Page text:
Anyway, a couple months ago my husband asked that we get tickets to go see Colin Hay.  For those of you who don't know, Colin Hay was the front man for the 80's mega group "Men at Work."  It was my surprise when my husband shared with me recently that he was a big fan of the group.  Hard to tell, what with me dragging him to all these Rick shows in the last few years, just what kind of music the poor guy likes.  But Colin Hay has pretty much gone out on his own in the last several years, he's released a number of albums of really solid sort of semi mellow folk pop music that tends to stick in my head.
 And hey, I never know what to get hubby for his birthday, so sure, I got the tickets.

The concert was this past weekend, on Halloween, in Madison, in the same theater where I saw Rick with the stripped down show and got wine dumped on me by "never goes out lady."  I considered, since it was Halloween and all, wearing a rain coat. I mean, if my shoes got soaked on a Thursday night, how bad was the alcohol rain going to be on a Saturday night and Halloween on top of it?

We got to the Theater, (the Barrymore Theater in Madison, WI, if you have a chance to see something there, go. It's a blast.)  and got our seats.  We ran into friends of ours from church who were with a couple who'd been to several of Colin's concerts, so we got the low down that there would probably be a meet and greet after.  I was pretty jazzed. I know how these things go. It's a cattle line of 400 women, all inebriated, all grousing at how long it's taking to see him, and all very certain they are the one he's going to love.

Pressure was off of me. While I enjoy Men at Work and Colin' Hay's work, I'm not a fanatic.  But Hubby bought an album and wanted to meet him, so I was prepared to knock people down to get to the front of the line. Because...you know...that's how it works.

The concert was amazing.  Colin Hay is hilarious, fowl mouthed, but not raunchy. He's just funny, and super talented, and we had a wonderful time listening to his stories.  The couple behind us,
dressed as superheroes, did not hoot and howl, in fact, no one did, everyone was perfectly well behaved. Except for one guy in the front who fancied himself Colin's best friend EVER and kept making suggestions to Colin as to how to make the concert better.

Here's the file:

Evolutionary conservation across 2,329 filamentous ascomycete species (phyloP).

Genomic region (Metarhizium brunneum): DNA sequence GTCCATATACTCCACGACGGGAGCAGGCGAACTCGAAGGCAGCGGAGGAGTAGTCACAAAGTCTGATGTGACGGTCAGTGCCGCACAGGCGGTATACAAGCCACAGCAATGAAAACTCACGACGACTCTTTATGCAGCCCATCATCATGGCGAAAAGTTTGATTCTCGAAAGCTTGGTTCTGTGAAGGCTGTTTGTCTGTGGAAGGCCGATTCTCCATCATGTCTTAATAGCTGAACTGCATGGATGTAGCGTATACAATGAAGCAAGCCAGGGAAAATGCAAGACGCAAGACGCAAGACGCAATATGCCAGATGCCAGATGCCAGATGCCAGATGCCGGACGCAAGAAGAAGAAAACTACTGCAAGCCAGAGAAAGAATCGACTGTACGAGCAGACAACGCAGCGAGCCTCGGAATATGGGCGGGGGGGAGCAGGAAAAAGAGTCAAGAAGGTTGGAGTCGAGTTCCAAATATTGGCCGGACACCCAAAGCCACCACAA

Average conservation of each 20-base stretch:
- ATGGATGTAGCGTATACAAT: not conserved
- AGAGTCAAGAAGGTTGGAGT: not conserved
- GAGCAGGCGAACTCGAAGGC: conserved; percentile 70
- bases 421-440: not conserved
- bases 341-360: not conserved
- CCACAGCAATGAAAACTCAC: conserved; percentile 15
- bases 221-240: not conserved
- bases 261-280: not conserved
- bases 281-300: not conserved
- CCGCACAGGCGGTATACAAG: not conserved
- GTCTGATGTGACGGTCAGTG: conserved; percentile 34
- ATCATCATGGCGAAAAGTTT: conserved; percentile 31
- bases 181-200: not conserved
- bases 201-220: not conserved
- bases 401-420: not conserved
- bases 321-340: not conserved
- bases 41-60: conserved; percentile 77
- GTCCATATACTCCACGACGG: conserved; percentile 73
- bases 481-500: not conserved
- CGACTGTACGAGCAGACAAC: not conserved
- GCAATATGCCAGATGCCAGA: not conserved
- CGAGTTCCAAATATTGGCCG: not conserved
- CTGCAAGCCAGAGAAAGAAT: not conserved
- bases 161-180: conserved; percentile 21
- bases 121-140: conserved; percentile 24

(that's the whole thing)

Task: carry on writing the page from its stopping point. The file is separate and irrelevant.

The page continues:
That got old. 

But for the most part everyone was cheering, singing, and enjoying a lovely night of stories and acoustic music.

We got outside for the meet and greet, and it wasn't hundreds of women. It was about twenty people waiting politely in no particular line.  One fellow told me Colin was prompt and wouldn't keep us waiting. He didn't. About 20 minutes after the concert he came out to polite applause and chatted quietly with each fan. He took some pictures, but mostly it was quiet talk just him and the fans. No handlers moving the line along. No one pushing or shoving.  Even the people in costume, people who clearly had someplace else to be, were quiet and polite and just waited their turn.

Hubby got his album signed and I didn't take a picture because Hubby didn't want it.  I thanked Colin for finishing the concert with favorite old song of his (over kill) and my favorite new song of his( Next Year People.)  

It was a tremendous evening.  And we emerged from the theater smelling pretty much the same way we did when we got into our seats.

So here's what I realized.  Bad behavior, spilling drinks and getting hammered to the point where someone has to carry you out of the building, and being rude to musicians who are not the headliner is NOT normal behavior for fans of 80's singers.  It is very possible and very expected that we all behave and allow the artist to do his thing on stage and off without anyone in the audience pondering violence just because they didn't get face time with the performer.

So...next time you go to a concert, ANY CONCERT...keep your drinks in your cups, keep your hands to yourself, applaud the music, and enjoy whatever personal time you get to have.  Now that I know it's possible for this to happen, I'm going to be watching you all more closely.

That should scare a few of you out there.